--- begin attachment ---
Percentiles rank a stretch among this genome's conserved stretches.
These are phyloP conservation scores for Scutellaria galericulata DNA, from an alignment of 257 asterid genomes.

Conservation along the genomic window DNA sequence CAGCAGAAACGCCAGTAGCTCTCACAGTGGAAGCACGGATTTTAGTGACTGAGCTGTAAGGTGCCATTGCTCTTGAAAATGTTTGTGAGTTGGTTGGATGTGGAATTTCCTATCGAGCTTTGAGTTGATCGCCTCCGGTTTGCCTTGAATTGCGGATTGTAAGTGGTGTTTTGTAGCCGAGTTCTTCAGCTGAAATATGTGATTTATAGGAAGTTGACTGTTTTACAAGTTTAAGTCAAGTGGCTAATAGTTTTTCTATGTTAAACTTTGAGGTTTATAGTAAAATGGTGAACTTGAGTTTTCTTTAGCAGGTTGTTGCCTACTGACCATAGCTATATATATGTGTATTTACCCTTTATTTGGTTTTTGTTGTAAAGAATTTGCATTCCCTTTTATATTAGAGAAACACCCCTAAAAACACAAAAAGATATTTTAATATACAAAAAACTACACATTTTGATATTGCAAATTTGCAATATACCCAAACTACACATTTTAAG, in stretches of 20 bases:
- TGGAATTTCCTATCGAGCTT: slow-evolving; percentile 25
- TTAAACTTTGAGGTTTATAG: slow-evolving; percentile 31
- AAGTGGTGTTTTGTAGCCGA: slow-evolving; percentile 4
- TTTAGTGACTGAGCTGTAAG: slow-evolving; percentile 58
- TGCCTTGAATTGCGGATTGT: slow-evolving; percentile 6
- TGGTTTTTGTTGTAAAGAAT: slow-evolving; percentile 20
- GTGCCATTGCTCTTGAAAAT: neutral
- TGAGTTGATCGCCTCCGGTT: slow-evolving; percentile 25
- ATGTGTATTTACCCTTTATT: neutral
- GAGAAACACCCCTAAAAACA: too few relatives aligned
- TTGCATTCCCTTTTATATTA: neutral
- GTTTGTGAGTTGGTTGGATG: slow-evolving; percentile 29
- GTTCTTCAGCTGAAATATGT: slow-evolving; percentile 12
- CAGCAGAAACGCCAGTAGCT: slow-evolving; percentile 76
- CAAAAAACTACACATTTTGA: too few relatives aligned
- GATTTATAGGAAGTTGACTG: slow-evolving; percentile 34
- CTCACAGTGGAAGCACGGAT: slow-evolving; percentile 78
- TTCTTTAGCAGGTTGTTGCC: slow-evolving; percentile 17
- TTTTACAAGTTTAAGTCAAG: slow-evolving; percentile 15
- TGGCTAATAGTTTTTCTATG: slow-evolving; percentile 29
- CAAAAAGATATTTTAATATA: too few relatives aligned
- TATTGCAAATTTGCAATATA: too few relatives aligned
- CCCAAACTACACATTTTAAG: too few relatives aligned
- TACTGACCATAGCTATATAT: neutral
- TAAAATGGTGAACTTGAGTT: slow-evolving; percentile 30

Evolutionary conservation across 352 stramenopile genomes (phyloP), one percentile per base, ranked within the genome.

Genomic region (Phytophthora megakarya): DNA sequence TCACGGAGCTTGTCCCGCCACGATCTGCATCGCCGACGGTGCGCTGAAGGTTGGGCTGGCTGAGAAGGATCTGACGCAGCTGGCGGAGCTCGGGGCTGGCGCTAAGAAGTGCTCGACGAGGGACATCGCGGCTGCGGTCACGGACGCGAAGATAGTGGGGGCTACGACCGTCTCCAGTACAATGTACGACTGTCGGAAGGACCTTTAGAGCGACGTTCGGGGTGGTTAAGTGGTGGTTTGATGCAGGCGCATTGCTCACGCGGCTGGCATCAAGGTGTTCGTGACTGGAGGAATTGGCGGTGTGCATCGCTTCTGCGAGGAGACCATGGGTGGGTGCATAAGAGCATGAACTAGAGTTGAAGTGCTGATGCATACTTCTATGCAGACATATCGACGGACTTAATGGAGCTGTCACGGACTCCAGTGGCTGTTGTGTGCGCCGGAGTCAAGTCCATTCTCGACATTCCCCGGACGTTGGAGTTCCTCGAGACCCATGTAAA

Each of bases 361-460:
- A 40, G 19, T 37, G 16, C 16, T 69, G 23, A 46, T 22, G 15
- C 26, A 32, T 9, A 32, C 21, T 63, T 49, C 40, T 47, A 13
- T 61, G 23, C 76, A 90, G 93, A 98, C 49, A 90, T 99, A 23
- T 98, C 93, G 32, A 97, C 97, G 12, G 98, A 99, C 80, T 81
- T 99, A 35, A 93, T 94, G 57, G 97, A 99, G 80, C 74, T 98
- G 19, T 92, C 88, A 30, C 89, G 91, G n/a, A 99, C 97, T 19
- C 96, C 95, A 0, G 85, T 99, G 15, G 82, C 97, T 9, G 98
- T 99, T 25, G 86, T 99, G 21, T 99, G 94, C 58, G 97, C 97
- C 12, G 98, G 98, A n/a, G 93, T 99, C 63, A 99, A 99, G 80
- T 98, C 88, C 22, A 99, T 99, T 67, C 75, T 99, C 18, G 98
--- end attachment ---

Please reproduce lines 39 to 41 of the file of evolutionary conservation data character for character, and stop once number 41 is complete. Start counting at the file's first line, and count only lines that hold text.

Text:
- T 99, T 25, G 86, T 99, G 21, T 99, G 94, C 58, G 97, C 97
- C 12, G 98, G 98, A n/a, G 93, T 99, C 63, A 99, A 99, G 80
- T 98, C 88, C 22, A 99, T 99, T 67, C 75, T 99, C 18, G 98